Another Sunday morning dawns and Meg and I spent a few minutes contemplating the week ahead and our various commitments – almost one per day next week. We started to think about the funeral of the brother of Meg’s cousin and how a trip to Bodmin would take some organising as we would probably need to stay in a hotel for two nights. The more we thought about it, the more we came to the conclusion that only having met the brother of Meg’s cousin for a few minutes on the occasion of a birthday party, we thought that we probably send our apologies and give the funeral a miss. As it happens we have some dental appointments on what would be the day of the funeral and these would have to be re-arranged. We both felt a little relieved that we had come to this decision more or less independently of each other as we turned over in our mind the logistics of such a trip. Perhaps in a week or so, we may pay a flying visit to Yorkshire where we can see some of our relatives there, including my sister but a lot depends on what kind of deal we can get from our favourite hotel in Harrogate. After we had collected our newspaper, we realised that there were one or two things that we really did need and that only Asda in town sells so I made a ‘on the run’ visit to the supermarket. Needless to say, since the last time we shopped there, they had rearranged various items on the shelves so to find what I needed took a certain amount of hunting around but they were located eventually and then we made our way to the park. We had prepared some elevenses and we were ready for our coffee when we sat down. As is quite often the case, we were recognised by some acqaintances and had some interesting conversations. The first of these was concerned with the intracies of payroll systems as our acquaintance was working out her last year or so as a payroll administrator. Her view from the inside as it were was that very few people actually understood their payroll and income tax allowance codes must be a nightmare if you have employment split over two or more jobs which will be the lot of many people these days. After this little chat, we met up with another couple who we know well by sight and had another lengthy chat. The conversation tends to start off with the observation that they had not seen much of us in the park these days. This is undoubtedly true as during the pandemic, the park was our lifeline and we visited it every day but as the Waitrose coffee bar has re-opened, we have been tempted away from the park some 2-3 occasions per week. Incidentally, we texted our University of Birmingham friend who is undergoing a bout of illness at the moment but he did not feel well enough to venture out and see us this weekend so we wished him well for the days ahead.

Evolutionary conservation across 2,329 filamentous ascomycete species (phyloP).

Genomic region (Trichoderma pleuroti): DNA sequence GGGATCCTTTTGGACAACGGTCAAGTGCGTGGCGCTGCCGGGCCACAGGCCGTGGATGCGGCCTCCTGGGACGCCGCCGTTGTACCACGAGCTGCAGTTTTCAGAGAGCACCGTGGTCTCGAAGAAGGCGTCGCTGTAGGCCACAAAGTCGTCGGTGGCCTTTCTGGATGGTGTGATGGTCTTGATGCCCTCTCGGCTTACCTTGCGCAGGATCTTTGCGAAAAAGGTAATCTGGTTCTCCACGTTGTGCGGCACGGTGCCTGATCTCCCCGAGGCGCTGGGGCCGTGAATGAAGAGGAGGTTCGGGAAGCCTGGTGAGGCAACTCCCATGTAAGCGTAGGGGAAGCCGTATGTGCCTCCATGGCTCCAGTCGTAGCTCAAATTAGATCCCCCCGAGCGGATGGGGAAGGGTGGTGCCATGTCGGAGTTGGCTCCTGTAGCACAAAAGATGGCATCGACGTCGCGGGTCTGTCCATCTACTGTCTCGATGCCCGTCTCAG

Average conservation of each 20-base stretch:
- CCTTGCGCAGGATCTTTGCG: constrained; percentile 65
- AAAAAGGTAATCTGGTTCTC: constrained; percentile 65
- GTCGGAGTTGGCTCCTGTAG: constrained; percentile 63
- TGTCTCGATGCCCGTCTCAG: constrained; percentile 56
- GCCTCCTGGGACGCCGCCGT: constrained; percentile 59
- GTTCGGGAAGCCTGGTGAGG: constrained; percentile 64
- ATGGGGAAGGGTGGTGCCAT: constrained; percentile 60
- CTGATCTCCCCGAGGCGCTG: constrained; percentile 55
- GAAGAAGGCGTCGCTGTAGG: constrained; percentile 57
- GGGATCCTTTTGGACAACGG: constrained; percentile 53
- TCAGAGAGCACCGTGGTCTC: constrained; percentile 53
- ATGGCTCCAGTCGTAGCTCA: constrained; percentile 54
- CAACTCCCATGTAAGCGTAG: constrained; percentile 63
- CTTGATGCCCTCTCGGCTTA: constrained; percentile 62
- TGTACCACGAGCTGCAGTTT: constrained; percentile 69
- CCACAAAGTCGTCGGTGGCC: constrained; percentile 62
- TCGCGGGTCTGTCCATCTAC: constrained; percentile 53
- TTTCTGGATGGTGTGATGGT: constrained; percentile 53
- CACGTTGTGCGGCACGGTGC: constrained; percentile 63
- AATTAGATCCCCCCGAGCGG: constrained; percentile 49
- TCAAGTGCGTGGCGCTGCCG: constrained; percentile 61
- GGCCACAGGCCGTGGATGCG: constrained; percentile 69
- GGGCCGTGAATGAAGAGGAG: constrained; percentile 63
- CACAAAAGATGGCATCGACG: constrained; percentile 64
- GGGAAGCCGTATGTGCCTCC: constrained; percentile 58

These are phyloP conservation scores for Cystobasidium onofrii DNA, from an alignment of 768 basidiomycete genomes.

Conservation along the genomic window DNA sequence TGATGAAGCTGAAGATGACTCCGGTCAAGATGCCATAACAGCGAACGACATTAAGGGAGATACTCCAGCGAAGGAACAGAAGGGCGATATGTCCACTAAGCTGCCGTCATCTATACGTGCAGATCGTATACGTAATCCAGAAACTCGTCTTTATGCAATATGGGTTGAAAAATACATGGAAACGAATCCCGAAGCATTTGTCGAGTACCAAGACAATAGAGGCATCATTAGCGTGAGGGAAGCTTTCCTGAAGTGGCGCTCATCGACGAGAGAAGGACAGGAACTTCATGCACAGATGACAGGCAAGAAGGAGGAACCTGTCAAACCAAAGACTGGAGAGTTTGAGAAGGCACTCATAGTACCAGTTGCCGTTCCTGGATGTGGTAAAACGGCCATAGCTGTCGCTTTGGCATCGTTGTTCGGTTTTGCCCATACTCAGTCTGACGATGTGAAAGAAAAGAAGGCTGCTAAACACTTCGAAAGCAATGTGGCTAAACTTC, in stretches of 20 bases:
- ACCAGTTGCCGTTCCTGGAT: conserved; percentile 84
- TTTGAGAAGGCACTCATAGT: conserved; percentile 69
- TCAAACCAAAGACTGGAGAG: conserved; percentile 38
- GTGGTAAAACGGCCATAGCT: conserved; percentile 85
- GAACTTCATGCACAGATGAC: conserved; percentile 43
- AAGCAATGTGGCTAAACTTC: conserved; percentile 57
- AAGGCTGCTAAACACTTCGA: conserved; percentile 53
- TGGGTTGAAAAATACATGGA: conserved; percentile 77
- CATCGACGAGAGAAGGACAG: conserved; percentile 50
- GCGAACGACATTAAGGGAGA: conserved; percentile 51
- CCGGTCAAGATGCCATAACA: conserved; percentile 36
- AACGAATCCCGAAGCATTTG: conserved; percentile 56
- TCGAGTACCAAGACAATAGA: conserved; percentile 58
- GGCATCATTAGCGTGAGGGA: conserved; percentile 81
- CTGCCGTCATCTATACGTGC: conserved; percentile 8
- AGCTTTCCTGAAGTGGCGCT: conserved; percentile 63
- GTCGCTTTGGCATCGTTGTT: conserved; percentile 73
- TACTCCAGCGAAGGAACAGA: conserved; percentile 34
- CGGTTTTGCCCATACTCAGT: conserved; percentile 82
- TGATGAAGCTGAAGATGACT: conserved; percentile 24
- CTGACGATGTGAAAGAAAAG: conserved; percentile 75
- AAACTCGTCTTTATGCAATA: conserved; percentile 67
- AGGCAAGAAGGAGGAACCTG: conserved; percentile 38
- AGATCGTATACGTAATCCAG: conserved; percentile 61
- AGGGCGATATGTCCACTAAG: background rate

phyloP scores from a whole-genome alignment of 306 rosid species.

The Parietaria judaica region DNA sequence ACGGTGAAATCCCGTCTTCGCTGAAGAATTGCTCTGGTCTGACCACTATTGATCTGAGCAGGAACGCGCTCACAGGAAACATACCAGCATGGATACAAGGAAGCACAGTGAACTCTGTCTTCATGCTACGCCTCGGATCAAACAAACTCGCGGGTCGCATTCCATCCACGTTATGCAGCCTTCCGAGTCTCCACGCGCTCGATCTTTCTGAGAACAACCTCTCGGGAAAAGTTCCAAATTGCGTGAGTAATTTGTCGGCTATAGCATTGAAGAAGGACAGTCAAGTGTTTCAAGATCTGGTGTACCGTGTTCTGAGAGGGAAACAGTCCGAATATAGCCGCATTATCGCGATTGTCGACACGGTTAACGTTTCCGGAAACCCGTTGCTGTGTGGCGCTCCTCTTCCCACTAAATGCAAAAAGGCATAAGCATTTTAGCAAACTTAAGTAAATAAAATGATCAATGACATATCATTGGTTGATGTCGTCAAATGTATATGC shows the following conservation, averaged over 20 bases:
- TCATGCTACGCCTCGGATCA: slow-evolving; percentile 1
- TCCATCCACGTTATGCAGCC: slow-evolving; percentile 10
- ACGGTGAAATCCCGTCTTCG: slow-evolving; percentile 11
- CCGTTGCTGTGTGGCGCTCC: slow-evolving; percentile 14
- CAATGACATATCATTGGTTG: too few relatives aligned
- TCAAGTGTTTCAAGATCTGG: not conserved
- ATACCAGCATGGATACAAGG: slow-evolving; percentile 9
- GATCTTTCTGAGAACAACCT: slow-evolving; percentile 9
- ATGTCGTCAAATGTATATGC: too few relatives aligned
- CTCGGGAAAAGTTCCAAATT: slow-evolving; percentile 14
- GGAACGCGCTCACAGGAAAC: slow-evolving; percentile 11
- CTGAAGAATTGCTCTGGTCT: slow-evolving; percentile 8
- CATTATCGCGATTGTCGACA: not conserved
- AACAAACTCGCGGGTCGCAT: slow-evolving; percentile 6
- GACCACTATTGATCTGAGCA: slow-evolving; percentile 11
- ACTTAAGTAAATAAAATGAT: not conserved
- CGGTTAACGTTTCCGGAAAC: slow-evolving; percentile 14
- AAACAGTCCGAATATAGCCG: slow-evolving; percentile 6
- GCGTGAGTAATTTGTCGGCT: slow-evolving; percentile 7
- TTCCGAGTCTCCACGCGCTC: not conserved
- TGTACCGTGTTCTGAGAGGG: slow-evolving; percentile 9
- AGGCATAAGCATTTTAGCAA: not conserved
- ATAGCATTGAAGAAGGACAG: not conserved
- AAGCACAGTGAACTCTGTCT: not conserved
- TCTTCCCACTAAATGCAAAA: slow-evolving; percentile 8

When we got home, it was time to prepare a chicken meal. I fried off some onions, seared the chicken legs and then added a can of chicken soup and some petit pois and cooked in the oven for the best part of an hour. To serve things, I fish out the chicken thighs and throw away the skin, the bone and any gristle – doing things this way both makes the ensuing meal more tasty and also cheapens the cost by up to 50%. This afternoon, Meg and I are going to indulge ourselves with yet another viewing of Paddington of which we never tire although we have seen it lots of times before. Althpugh a children’s film and no doubt enjoyed by many, there is some interesting social commentary smuggled in round the edges as well as some fantastic visual jokes. One of the best, I find, is that when Paddington sees an instruction on an escalotor in the Underground that ‘Dogs must be carried’ Paddington immediately goes to kidnap a dog so that he can carry it on the journey up/down the escalator.
By virtue of some TV watching this afternoon, I came across the concept of ‘eco tourism’ We are mainly used to fellow humans, not least through the tourist industry, helping to trash the environment. But the concept of eco tourism is to encourage interested travellers to view primates, for example, in the wild under the tutelage of expert and dedicated guides. If this is carefully done, then income streams will be generated that can be plouged back into the conservation work itself, both with direct expenses and also the development of community resources. I also discovered that being a dedicated park ranger, looking after the mountain gorillas in the DRC (Democratic Republic of the Congo) is an extremely dangerous operation. As an illustration of this, Virunga National Park founded in 1925 has been recognised as a UNESCO World Heritage Site since 1979. It is known for its fauna and landscapes as it is a vast expanse of deep forests, glaciers and volcanos, with more species of birds, reptiles and mammals than any other protected area in the world. But it is also known to serve as a base for a number of armed groups for more than two decades. The armed groups and gangs of poachers kill the forest rangers whom they perceive as a threat.